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A rubber rod rubbed with fur acquires a charge of (a) Is the charge on the fur (1) positive, (2) zero, or (3) negative Why (b) What is the charge on the fur..

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A rubber rod rubbed with fur acquires a charge of (a) Is the charge on the fur (1) positive, (2) zero, or (3) negative Why (b) What is the charge on the fur, and how

    thWilson, College Physics, 6 Edition

    Chapter 15

    Exercises*

    MC = Multiple Choice Question, CQ = Conceptual Question, and IE = Integrated Exercise. Throughout the text,

    many exercise sections will include “paired” exercises. These exercise pairs, identified with red numbers, are

    intended to assist you in problem solving and learning. In a pair, the first exercise (even numbered) is worked out in the Study Guide so that you can consult it should you need assistance in solving it. The second exercise (odd numbered) is similar in nature, and its answer is given at the back of the book.

    15.1 Electric Charge

    ;1,1,1. MC A combination of two electrons and three protons would have a net charge of (a) (b) (c)

    1919;!1.610C,;!1.610 C. (d) (c)

    2. MC An electron is just above a fixed proton. The direction of the force on the electric proton is (a) up, (b)

    down, (c) zero. (a)

    3. MC In Exercise 2, which one feels the bigger size force: (a) The electron, (b) proton, or (c) both feel the

    same size force? (c)

    4. CQ (a) How do we know that there are two types of electric charge? (b) What would be the effect of

    designating the charge on the electron as positive and the charge on the proton as negative? see ISM

    5. CQ An electrically neutral object can be given a net charge by several means. Does this violate the

    conservation of charge? Explain. no, see ISM

    6. CQ If a solid neutral object becomes positively charged, does its mass increase or decrease? What if it

    becomes negatively charged? decrease; increase

    7. CQ How can you determine the type of charge on an object using an electroscope that has a net charge of a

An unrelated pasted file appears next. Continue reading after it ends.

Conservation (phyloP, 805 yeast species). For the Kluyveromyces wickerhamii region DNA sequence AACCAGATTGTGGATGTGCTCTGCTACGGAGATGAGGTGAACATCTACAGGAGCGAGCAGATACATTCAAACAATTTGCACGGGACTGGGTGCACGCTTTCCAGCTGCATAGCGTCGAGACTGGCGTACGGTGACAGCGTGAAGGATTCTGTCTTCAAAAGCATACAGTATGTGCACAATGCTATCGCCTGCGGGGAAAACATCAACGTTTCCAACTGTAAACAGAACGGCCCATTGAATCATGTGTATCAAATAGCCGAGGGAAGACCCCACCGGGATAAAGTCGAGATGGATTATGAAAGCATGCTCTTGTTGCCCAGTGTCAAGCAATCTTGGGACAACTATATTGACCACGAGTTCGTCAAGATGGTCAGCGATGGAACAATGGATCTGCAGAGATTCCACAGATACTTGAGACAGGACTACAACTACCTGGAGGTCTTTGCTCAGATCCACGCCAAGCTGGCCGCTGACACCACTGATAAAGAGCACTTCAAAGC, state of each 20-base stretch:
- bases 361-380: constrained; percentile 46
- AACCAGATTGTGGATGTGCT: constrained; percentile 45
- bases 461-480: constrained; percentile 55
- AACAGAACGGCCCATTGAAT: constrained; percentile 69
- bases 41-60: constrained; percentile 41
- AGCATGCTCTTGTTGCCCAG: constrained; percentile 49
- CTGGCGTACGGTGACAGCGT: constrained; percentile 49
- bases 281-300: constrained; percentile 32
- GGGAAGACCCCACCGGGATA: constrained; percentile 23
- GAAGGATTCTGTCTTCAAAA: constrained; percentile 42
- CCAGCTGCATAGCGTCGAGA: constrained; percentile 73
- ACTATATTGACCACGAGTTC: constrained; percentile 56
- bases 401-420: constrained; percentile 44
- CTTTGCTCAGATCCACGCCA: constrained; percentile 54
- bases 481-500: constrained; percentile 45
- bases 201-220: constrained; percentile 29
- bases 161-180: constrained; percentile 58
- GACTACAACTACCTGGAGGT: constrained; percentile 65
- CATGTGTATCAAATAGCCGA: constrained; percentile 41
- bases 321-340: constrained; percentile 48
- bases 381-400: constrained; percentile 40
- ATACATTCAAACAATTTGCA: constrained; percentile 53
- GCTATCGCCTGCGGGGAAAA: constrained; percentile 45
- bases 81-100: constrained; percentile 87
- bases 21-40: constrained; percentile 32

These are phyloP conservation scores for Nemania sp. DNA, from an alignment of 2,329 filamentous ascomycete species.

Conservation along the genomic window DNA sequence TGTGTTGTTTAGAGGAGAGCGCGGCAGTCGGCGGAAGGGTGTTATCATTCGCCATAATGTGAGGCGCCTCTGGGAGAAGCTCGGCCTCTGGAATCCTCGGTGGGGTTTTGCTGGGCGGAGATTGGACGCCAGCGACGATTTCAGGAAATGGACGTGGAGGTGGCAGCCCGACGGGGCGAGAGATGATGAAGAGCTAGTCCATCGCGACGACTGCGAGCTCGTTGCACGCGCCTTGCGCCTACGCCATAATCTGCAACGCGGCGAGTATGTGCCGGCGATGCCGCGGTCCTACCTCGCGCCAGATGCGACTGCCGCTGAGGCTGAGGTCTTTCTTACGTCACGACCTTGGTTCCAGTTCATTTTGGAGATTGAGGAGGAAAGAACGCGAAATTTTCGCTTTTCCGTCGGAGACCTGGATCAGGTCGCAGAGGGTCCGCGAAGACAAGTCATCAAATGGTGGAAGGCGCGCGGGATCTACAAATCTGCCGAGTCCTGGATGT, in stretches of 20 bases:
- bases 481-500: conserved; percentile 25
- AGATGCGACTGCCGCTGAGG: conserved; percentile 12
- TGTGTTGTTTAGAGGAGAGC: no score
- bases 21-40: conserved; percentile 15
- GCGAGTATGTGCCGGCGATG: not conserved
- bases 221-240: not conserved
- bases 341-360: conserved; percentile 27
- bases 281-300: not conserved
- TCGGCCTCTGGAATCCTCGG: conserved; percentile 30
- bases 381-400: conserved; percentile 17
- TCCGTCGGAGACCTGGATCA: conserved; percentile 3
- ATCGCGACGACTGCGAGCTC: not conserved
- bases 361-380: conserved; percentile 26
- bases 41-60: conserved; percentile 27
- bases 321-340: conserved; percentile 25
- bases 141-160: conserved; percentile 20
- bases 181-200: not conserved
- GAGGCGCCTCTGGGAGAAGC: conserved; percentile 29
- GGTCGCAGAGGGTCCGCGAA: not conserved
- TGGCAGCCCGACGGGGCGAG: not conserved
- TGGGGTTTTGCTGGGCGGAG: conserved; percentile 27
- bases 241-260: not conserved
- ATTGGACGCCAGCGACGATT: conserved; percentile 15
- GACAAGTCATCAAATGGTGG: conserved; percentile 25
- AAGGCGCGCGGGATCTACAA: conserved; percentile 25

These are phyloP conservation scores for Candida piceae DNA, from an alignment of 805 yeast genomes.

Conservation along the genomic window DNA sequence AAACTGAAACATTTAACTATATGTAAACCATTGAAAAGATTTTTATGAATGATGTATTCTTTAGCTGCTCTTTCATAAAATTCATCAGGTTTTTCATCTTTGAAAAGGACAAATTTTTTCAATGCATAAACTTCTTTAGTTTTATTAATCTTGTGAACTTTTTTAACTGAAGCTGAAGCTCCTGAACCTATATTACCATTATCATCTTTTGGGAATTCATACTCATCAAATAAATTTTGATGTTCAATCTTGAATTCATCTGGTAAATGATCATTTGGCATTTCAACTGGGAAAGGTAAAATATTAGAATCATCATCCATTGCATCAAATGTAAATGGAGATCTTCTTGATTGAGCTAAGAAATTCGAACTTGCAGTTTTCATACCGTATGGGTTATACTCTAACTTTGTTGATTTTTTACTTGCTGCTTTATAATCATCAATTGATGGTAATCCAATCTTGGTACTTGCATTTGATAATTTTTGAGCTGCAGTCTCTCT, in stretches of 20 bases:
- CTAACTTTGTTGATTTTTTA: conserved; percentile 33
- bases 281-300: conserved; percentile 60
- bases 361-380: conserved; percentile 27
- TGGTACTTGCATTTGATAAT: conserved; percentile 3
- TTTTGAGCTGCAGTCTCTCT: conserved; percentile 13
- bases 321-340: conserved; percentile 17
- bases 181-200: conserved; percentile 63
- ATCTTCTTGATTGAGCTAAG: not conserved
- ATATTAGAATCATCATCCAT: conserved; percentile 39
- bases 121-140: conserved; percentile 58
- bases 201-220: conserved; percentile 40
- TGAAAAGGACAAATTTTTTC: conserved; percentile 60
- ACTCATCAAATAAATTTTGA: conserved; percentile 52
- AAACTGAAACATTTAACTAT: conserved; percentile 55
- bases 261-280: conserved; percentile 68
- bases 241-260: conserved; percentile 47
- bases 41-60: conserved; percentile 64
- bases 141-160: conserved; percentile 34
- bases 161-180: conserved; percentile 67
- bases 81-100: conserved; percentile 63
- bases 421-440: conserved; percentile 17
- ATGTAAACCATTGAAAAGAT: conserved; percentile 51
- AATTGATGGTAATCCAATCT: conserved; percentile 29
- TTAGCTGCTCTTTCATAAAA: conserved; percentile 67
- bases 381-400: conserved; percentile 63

known sign? Explain. see ISM

    8. CQ If two objects electrically repel each other, are both necessarily charged? What if they attract each

    other? yes; not necessarily (polarization)

    13;!1.610C9. ; What is the net charge of an object that has 1.0 million excess electrons?

    50C.10. ; In walking across a carpet, you acquire a net negative charge of How many excess electrons do

     1

    143.110 electrons you have?

    11. ;; An alpha particle is the nucleus of a helium atom with no electrons. What would be the charge on two

    19;!6.4010Calpha particles?

    10;!8.010C.12. IE ;; A glass rod rubbed with silk acquires a charge of (a) Is the charge on the silk (1)

    positive, (2) zero, or (3) negative? Why? (b) What is the charge on the silk, and how many electrons have

    been transferred to the silk? (c) How much mass has the glass rod lost? see ISM

    9;!4.810C.13. IE ;; A rubber rod rubbed with fur acquires a charge of (a) Is the charge on the fur (1)

    positive, (2) zero, or (3) negative? Why? (b) What is the charge on the fur, and how much mass is transferred

    ;;920;!!4.810C,2.710kg,to the rod? (c) How much mass has the rubber rod gained? (a) (1) positive (b)

    202.710kg(c)

    15.2 Electrostatic Charging

    14. MC A rubber rod is rubbed with fur. The fur is then quickly brought near the bulb of an uncharged

    electroscope. The sign of the charge on the leaves of the electroscope is (a) positive, (b) negative, (c)

    zero. (a)

    15. MC A stream of water is deflected toward a nearby electrically charged object that is brought close to it. The